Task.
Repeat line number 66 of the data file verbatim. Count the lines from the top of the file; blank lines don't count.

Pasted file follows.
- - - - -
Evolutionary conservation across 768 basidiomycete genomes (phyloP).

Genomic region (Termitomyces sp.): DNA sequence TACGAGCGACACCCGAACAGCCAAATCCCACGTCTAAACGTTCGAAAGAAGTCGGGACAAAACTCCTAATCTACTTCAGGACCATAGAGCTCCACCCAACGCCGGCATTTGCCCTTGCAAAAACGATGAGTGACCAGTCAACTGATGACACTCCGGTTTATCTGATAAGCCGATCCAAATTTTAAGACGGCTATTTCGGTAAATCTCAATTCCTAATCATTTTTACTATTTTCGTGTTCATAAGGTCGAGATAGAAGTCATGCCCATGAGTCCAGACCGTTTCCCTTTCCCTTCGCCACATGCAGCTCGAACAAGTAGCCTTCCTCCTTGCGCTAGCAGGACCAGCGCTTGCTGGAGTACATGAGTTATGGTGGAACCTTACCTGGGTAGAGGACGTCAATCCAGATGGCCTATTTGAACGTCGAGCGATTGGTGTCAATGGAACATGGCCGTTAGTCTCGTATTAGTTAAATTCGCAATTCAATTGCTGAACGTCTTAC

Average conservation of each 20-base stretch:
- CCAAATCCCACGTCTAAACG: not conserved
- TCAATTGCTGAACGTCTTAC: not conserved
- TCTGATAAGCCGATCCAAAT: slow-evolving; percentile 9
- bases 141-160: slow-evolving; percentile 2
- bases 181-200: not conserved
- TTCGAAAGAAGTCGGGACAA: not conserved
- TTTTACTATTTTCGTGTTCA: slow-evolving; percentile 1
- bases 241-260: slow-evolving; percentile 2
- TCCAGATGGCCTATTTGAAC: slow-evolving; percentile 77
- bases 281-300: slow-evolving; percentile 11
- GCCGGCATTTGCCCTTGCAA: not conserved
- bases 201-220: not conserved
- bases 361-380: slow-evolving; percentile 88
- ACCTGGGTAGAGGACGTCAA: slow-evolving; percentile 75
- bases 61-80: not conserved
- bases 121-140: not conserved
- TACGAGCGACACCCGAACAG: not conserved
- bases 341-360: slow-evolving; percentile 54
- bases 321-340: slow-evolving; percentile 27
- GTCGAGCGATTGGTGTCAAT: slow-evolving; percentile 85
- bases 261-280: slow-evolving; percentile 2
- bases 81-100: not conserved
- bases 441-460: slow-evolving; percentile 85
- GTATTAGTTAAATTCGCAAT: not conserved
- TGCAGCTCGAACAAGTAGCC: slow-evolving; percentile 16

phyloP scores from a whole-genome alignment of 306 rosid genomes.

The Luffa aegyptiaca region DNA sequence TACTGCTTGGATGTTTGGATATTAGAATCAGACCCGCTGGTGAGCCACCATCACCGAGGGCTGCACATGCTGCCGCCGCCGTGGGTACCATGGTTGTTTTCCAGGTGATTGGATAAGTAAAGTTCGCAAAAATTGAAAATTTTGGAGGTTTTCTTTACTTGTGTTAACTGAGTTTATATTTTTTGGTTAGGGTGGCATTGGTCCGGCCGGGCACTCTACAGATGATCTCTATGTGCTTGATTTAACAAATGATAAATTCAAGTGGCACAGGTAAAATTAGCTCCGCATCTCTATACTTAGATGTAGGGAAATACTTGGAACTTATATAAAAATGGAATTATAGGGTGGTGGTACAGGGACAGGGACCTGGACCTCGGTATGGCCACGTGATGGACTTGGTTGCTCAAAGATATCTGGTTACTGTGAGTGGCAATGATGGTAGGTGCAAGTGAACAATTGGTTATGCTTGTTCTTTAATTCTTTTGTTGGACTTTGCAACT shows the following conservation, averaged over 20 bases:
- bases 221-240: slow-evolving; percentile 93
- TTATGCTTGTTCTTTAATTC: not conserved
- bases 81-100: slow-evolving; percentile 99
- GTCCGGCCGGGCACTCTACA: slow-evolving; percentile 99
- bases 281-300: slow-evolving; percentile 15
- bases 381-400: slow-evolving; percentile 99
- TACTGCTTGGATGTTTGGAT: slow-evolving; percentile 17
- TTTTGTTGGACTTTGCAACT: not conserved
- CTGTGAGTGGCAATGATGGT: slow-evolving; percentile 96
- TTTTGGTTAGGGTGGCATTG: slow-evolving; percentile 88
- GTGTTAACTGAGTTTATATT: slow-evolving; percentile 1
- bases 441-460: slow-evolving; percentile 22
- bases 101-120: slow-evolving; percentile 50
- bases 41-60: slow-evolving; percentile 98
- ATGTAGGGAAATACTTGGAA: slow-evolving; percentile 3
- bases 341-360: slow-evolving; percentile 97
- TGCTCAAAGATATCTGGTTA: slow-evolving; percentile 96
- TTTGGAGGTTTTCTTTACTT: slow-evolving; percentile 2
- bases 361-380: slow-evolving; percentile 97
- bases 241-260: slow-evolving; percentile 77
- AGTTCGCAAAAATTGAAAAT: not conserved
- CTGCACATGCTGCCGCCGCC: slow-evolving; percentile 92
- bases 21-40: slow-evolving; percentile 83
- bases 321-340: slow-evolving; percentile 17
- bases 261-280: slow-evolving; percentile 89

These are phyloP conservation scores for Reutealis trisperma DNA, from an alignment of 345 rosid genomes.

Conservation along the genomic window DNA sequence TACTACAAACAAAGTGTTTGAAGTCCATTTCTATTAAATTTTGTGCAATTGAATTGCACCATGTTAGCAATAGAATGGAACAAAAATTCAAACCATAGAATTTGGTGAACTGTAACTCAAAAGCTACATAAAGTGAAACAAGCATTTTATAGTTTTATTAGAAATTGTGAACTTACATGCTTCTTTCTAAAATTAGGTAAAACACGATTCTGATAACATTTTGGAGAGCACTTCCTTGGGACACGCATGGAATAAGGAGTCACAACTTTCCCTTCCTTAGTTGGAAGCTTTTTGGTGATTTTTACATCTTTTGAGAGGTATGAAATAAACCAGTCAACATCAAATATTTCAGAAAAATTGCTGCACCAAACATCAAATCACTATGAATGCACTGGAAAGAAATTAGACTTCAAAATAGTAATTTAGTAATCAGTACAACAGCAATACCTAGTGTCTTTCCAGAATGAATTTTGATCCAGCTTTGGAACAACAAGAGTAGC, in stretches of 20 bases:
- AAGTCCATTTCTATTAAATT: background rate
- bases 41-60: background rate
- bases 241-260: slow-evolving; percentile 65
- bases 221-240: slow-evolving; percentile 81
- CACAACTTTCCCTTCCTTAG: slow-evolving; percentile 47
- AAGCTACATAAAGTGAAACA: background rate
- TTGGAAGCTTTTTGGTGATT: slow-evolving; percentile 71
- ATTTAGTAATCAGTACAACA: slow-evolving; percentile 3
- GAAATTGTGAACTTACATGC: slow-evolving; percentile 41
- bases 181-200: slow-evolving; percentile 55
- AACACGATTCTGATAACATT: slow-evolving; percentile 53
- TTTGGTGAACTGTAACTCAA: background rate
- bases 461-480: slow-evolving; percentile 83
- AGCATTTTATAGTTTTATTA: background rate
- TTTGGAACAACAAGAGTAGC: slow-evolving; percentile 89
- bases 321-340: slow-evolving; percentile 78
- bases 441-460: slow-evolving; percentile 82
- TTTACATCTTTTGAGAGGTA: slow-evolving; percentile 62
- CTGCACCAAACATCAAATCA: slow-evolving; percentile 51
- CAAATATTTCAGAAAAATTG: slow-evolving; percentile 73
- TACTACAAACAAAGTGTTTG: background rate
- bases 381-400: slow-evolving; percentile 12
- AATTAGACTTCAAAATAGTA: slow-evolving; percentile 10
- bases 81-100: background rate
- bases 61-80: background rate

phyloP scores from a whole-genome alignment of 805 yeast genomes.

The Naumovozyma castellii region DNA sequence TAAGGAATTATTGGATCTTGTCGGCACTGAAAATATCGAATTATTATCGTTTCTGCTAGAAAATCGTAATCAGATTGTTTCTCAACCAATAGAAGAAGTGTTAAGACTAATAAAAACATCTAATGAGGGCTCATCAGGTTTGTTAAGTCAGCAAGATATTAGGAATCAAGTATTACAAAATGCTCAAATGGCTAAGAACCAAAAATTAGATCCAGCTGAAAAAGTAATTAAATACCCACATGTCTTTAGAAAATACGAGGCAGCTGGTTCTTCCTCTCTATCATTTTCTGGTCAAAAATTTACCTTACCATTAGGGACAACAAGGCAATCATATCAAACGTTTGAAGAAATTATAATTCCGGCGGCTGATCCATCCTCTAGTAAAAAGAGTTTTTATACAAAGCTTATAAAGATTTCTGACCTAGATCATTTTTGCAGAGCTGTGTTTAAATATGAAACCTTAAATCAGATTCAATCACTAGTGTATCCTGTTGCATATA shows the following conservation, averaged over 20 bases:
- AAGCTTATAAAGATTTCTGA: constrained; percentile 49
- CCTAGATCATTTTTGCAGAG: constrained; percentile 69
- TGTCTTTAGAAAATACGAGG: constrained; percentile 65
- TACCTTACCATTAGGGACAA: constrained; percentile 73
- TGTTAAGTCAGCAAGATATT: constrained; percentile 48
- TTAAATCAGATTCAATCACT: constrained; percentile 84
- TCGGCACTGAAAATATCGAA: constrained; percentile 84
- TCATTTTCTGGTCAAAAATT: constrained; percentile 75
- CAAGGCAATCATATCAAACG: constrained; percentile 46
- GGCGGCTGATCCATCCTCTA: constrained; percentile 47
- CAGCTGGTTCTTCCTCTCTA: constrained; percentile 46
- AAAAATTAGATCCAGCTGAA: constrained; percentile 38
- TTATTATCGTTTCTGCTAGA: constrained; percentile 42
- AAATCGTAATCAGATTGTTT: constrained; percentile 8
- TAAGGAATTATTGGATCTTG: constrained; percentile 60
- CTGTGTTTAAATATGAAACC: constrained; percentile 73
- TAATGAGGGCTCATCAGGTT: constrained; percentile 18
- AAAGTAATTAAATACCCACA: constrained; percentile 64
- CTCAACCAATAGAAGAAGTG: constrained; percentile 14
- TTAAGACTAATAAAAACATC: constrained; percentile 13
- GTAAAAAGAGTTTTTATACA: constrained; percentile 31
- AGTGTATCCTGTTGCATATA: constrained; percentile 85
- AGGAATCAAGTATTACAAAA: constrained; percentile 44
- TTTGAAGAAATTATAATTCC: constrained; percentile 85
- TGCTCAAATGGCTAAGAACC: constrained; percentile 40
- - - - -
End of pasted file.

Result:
- GAAATTGTGAACTTACATGC: slow-evolving; percentile 41